5.2. MARS Models Using PCA Factors with and without Interactions
Within this study only the best MARS models are calculated, respectively, to the same cases as for MLR models, obtained in Section 4. The basic statistic figures of the models are given in Table 2. We will describe in more detail two of the models—piecewise linear model with no interactions and the model with first-order interactions. All models have been calculated using MARS software.
The first model (MARS-0th order) with three predicators , without interaction between them, includes the following six basis functions:
Their graphs are shown in Figures 5(a)–5(c). Although it is difficult to directly read the changes in the initial six laser input variables in relation to the factors, this figure shows piecewise linear changes in the behavior of the response for each factor when respective factor values change in the interval .
The estimated values of laser generation are calculated using the formula:
The model (5.1)-(5.2) is tested by generating the best MARS model, which is selected so as to allow no overfitting of the model, as well as by using the algorithm for applying the least squares method . The obtained basic statistics are given in Table 2. The model is significant at level 0.000.
The relative factor variable importance for the model (5.1)-(5.2) is given in Table 3 (in MARS the most important variable always has a value of 100). To a degree this distribution matches the relationship between factors, given in (4.2), which is .
With the help of MARS model (5.1)-(5.2) it is easy to calculate the estimate of when predictor values are known. The same is valid for predicting a future response. For example, a maximum laser output power = 120 W has been measured at = 58, = 58, = 200, = 5, = 12.5, and = 0.6. Their respective factor values are , and . After substituting the latter in (5.1)-(5.2) we find the approximate estimate: .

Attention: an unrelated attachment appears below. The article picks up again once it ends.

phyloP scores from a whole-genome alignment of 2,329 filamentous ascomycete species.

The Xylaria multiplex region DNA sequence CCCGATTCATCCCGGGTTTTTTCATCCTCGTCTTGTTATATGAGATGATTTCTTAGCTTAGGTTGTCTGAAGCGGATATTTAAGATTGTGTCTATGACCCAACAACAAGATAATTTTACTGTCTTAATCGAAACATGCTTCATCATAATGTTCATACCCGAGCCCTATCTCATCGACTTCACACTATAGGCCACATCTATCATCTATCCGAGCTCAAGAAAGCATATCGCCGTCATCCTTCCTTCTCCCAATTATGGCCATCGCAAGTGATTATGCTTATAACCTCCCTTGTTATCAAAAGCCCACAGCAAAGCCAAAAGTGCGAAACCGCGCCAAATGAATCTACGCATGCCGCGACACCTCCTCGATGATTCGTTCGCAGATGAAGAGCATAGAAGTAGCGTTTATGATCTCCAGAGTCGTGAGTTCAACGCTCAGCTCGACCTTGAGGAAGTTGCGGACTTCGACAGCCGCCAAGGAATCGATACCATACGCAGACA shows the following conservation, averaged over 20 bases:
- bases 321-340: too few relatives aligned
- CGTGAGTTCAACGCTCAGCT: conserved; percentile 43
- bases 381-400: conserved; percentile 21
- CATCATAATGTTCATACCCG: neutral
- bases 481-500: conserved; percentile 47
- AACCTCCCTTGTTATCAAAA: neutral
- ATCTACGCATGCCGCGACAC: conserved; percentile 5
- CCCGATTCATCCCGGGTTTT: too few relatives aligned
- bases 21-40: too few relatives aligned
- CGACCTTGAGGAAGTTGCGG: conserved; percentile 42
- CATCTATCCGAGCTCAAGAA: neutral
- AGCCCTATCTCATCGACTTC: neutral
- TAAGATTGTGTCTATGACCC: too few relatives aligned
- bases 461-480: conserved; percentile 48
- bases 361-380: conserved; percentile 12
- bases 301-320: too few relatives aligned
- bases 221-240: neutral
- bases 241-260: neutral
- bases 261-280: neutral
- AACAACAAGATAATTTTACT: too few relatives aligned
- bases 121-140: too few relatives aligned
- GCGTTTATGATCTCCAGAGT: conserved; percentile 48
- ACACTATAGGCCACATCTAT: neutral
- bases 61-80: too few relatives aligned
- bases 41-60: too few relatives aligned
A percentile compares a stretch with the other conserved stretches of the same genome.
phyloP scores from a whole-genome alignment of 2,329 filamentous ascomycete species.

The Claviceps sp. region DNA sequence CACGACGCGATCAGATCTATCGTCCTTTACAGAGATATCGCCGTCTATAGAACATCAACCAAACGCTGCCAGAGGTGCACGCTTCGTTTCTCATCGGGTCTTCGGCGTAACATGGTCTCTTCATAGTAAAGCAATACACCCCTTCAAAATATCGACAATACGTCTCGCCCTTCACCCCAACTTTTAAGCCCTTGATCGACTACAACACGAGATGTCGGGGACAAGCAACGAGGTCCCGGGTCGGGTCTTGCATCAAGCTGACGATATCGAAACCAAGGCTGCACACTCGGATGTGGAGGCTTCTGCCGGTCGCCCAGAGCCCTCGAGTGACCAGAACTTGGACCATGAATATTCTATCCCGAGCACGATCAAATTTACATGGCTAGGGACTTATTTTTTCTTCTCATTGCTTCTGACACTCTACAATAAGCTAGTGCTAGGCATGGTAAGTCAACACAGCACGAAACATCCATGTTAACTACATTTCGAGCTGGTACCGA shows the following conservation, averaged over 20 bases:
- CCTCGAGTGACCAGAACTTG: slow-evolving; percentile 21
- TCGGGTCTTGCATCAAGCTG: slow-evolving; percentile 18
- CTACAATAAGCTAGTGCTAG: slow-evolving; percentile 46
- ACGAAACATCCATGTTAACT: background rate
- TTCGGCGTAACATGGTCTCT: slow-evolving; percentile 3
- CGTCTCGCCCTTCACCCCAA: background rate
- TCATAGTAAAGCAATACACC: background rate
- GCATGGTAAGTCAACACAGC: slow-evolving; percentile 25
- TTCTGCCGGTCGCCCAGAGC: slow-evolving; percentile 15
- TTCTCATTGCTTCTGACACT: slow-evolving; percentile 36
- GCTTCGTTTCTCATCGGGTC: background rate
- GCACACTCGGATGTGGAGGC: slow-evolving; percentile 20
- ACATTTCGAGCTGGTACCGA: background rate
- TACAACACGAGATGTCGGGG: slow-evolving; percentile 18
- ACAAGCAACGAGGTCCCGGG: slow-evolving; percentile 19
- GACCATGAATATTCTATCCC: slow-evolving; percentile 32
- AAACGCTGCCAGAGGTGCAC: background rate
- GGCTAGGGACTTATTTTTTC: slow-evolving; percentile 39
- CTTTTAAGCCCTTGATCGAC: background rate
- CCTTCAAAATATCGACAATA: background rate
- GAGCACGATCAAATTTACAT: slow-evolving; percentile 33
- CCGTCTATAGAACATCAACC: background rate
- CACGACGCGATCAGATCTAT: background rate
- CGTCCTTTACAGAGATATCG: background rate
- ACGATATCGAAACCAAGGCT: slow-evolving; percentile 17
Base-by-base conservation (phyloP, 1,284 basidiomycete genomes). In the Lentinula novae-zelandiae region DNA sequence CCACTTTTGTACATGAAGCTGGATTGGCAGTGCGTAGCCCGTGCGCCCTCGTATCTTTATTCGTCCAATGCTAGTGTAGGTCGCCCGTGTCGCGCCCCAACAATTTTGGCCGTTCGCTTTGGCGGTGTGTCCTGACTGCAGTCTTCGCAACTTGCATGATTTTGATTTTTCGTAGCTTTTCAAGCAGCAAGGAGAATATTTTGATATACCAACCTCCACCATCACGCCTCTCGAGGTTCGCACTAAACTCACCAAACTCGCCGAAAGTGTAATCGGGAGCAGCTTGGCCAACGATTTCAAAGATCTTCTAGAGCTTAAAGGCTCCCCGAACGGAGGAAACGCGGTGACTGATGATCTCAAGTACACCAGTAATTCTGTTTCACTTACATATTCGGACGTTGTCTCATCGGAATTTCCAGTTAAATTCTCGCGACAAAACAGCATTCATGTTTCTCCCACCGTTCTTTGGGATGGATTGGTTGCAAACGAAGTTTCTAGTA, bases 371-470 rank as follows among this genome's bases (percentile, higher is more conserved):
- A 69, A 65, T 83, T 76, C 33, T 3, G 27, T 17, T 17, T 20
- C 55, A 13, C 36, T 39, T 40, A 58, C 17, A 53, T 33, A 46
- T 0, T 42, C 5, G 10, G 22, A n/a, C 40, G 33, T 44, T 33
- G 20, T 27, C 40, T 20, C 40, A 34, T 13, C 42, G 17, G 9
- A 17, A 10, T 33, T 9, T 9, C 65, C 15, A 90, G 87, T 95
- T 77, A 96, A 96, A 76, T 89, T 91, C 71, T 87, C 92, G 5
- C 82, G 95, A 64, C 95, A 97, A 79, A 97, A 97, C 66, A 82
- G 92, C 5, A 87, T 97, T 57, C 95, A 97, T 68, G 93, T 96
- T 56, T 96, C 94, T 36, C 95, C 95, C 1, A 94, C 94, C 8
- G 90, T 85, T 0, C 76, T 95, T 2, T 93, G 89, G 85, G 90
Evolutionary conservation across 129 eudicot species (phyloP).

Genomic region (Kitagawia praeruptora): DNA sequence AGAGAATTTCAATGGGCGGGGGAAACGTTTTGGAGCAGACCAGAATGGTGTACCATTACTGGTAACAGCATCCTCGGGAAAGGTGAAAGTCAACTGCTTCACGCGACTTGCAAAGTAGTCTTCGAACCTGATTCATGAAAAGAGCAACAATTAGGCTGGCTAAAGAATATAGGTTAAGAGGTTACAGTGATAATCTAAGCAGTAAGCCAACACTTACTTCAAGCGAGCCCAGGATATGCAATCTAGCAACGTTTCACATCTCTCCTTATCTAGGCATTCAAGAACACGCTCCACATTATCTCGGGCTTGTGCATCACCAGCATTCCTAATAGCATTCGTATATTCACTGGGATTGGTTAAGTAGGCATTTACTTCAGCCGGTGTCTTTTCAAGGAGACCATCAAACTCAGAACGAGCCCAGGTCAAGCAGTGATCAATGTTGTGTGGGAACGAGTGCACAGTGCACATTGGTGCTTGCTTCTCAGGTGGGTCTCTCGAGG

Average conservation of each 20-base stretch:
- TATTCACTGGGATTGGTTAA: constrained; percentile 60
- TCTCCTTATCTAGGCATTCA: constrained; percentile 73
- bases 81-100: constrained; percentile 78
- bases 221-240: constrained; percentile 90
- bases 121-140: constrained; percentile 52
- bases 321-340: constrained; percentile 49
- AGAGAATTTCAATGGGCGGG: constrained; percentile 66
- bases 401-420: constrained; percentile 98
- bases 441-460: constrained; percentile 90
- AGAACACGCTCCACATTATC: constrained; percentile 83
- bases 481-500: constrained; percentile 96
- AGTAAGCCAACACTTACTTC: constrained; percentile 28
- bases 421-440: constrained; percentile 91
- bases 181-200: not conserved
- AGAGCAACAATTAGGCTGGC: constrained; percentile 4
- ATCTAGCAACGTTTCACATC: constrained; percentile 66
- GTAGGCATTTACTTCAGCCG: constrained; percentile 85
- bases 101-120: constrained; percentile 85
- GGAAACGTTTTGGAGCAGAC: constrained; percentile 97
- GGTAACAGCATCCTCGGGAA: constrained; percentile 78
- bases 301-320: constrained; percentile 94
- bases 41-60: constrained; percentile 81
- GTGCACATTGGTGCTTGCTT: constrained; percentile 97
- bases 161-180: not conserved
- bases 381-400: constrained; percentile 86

The second MARS model which we will describe in more detail is the one which accounts for possible first order interactions. The resulting best model includes the following ten basis functions and a constant:
We can see that basis functions in the best model include only five predictors: .
The respective equation that can be used to calculate the estimates of is
The model (5.3)-(5.4), as well the next model with two interactions, gives the best test estimates when compared to all other models, as it can be seen from Table 2. Partial contributions of separate predicators (PCA factors and some of their exponents) in model (5.3)-(5.4) to the value of can be observed in Figure 6. The biggest contribution is made by the interaction between and , which increases sharply, reaching 115. In that case the maximum is achieved at values for close to 2 and values for from 2 to 1.5. Predicators and provide the second biggest contribution, which amounts to about 50 units. The other two interactions only have a corrective effect.